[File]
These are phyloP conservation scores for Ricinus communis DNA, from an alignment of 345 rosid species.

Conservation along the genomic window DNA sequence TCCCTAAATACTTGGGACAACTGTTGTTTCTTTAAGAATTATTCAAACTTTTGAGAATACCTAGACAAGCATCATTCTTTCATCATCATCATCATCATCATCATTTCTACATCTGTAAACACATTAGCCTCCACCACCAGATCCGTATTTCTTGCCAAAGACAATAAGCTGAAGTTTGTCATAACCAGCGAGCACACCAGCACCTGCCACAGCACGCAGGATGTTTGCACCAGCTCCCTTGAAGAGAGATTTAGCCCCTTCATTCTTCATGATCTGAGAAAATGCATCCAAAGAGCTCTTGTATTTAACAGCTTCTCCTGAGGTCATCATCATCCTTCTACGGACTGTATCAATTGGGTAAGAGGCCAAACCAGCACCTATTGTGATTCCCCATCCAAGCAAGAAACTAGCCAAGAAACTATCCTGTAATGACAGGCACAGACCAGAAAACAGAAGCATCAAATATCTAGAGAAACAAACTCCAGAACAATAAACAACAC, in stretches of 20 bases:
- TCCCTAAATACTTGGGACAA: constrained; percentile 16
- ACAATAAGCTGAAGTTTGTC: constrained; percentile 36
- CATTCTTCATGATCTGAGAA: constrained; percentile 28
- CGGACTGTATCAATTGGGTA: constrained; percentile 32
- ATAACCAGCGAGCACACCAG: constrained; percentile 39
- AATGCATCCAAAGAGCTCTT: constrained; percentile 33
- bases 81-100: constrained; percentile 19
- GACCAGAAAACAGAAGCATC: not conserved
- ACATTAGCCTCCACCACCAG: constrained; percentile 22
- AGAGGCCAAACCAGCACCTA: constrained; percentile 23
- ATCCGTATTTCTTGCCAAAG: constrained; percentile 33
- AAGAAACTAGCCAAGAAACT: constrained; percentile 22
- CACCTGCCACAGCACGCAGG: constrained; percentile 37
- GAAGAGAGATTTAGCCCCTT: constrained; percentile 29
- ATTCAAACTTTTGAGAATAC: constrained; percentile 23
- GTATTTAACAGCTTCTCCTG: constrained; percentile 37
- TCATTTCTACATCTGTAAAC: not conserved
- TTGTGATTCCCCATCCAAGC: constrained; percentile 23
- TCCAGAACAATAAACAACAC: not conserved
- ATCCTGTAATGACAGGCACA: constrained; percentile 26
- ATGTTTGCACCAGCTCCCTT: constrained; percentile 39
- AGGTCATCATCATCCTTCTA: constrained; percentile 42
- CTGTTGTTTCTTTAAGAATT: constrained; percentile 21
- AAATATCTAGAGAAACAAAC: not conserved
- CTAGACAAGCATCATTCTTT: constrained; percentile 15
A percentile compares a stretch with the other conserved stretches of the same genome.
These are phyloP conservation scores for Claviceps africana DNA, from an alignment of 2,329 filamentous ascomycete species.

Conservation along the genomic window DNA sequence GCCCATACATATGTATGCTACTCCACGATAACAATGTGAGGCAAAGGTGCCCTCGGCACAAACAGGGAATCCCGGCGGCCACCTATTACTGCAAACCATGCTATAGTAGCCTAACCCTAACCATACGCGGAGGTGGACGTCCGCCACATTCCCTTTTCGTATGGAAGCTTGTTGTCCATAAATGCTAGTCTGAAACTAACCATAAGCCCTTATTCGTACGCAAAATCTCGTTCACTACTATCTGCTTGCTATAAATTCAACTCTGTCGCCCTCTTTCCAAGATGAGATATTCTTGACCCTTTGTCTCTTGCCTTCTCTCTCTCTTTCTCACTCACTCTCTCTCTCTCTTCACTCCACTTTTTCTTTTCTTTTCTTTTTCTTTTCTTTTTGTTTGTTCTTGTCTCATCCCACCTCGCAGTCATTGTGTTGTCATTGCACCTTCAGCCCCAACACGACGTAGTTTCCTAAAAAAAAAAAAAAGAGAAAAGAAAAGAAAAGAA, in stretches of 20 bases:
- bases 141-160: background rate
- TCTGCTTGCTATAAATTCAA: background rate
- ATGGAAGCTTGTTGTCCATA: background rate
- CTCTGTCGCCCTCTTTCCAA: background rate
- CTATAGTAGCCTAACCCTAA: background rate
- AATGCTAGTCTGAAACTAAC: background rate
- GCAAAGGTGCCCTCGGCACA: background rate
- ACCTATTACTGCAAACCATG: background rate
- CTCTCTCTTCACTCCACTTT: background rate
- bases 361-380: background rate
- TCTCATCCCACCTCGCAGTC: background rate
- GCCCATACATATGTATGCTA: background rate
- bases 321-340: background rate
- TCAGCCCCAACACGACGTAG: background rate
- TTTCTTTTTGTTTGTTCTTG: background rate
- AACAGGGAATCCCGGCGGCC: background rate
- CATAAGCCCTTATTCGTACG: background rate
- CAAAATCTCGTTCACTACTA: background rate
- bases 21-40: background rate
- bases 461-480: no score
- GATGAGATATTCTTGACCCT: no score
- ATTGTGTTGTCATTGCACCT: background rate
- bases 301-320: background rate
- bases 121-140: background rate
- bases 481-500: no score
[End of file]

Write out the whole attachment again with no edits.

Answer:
These are phyloP conservation scores for Ricinus communis DNA, from an alignment of 345 rosid species.

Conservation along the genomic window DNA sequence TCCCTAAATACTTGGGACAACTGTTGTTTCTTTAAGAATTATTCAAACTTTTGAGAATACCTAGACAAGCATCATTCTTTCATCATCATCATCATCATCATCATTTCTACATCTGTAAACACATTAGCCTCCACCACCAGATCCGTATTTCTTGCCAAAGACAATAAGCTGAAGTTTGTCATAACCAGCGAGCACACCAGCACCTGCCACAGCACGCAGGATGTTTGCACCAGCTCCCTTGAAGAGAGATTTAGCCCCTTCATTCTTCATGATCTGAGAAAATGCATCCAAAGAGCTCTTGTATTTAACAGCTTCTCCTGAGGTCATCATCATCCTTCTACGGACTGTATCAATTGGGTAAGAGGCCAAACCAGCACCTATTGTGATTCCCCATCCAAGCAAGAAACTAGCCAAGAAACTATCCTGTAATGACAGGCACAGACCAGAAAACAGAAGCATCAAATATCTAGAGAAACAAACTCCAGAACAATAAACAACAC, in stretches of 20 bases:
- TCCCTAAATACTTGGGACAA: constrained; percentile 16
- ACAATAAGCTGAAGTTTGTC: constrained; percentile 36
- CATTCTTCATGATCTGAGAA: constrained; percentile 28
- CGGACTGTATCAATTGGGTA: constrained; percentile 32
- ATAACCAGCGAGCACACCAG: constrained; percentile 39
- AATGCATCCAAAGAGCTCTT: constrained; percentile 33
- bases 81-100: constrained; percentile 19
- GACCAGAAAACAGAAGCATC: not conserved
- ACATTAGCCTCCACCACCAG: constrained; percentile 22
- AGAGGCCAAACCAGCACCTA: constrained; percentile 23
- ATCCGTATTTCTTGCCAAAG: constrained; percentile 33
- AAGAAACTAGCCAAGAAACT: constrained; percentile 22
- CACCTGCCACAGCACGCAGG: constrained; percentile 37
- GAAGAGAGATTTAGCCCCTT: constrained; percentile 29
- ATTCAAACTTTTGAGAATAC: constrained; percentile 23
- GTATTTAACAGCTTCTCCTG: constrained; percentile 37
- TCATTTCTACATCTGTAAAC: not conserved
- TTGTGATTCCCCATCCAAGC: constrained; percentile 23
- TCCAGAACAATAAACAACAC: not conserved
- ATCCTGTAATGACAGGCACA: constrained; percentile 26
- ATGTTTGCACCAGCTCCCTT: constrained; percentile 39
- AGGTCATCATCATCCTTCTA: constrained; percentile 42
- CTGTTGTTTCTTTAAGAATT: constrained; percentile 21
- AAATATCTAGAGAAACAAAC: not conserved
- CTAGACAAGCATCATTCTTT: constrained; percentile 15
A percentile compares a stretch with the other conserved stretches of the same genome.
These are phyloP conservation scores for Claviceps africana DNA, from an alignment of 2,329 filamentous ascomycete species.

Conservation along the genomic window DNA sequence GCCCATACATATGTATGCTACTCCACGATAACAATGTGAGGCAAAGGTGCCCTCGGCACAAACAGGGAATCCCGGCGGCCACCTATTACTGCAAACCATGCTATAGTAGCCTAACCCTAACCATACGCGGAGGTGGACGTCCGCCACATTCCCTTTTCGTATGGAAGCTTGTTGTCCATAAATGCTAGTCTGAAACTAACCATAAGCCCTTATTCGTACGCAAAATCTCGTTCACTACTATCTGCTTGCTATAAATTCAACTCTGTCGCCCTCTTTCCAAGATGAGATATTCTTGACCCTTTGTCTCTTGCCTTCTCTCTCTCTTTCTCACTCACTCTCTCTCTCTCTTCACTCCACTTTTTCTTTTCTTTTCTTTTTCTTTTCTTTTTGTTTGTTCTTGTCTCATCCCACCTCGCAGTCATTGTGTTGTCATTGCACCTTCAGCCCCAACACGACGTAGTTTCCTAAAAAAAAAAAAAAGAGAAAAGAAAAGAAAAGAA, in stretches of 20 bases:
- bases 141-160: background rate
- TCTGCTTGCTATAAATTCAA: background rate
- ATGGAAGCTTGTTGTCCATA: background rate
- CTCTGTCGCCCTCTTTCCAA: background rate
- CTATAGTAGCCTAACCCTAA: background rate
- AATGCTAGTCTGAAACTAAC: background rate
- GCAAAGGTGCCCTCGGCACA: background rate
- ACCTATTACTGCAAACCATG: background rate
- CTCTCTCTTCACTCCACTTT: background rate
- bases 361-380: background rate
- TCTCATCCCACCTCGCAGTC: background rate
- GCCCATACATATGTATGCTA: background rate
- bases 321-340: background rate
- TCAGCCCCAACACGACGTAG: background rate
- TTTCTTTTTGTTTGTTCTTG: background rate
- AACAGGGAATCCCGGCGGCC: background rate
- CATAAGCCCTTATTCGTACG: background rate
- CAAAATCTCGTTCACTACTA: background rate
- bases 21-40: background rate
- bases 461-480: no score
- GATGAGATATTCTTGACCCT: no score
- ATTGTGTTGTCATTGCACCT: background rate
- bases 301-320: background rate
- bases 121-140: background rate
- bases 481-500: no score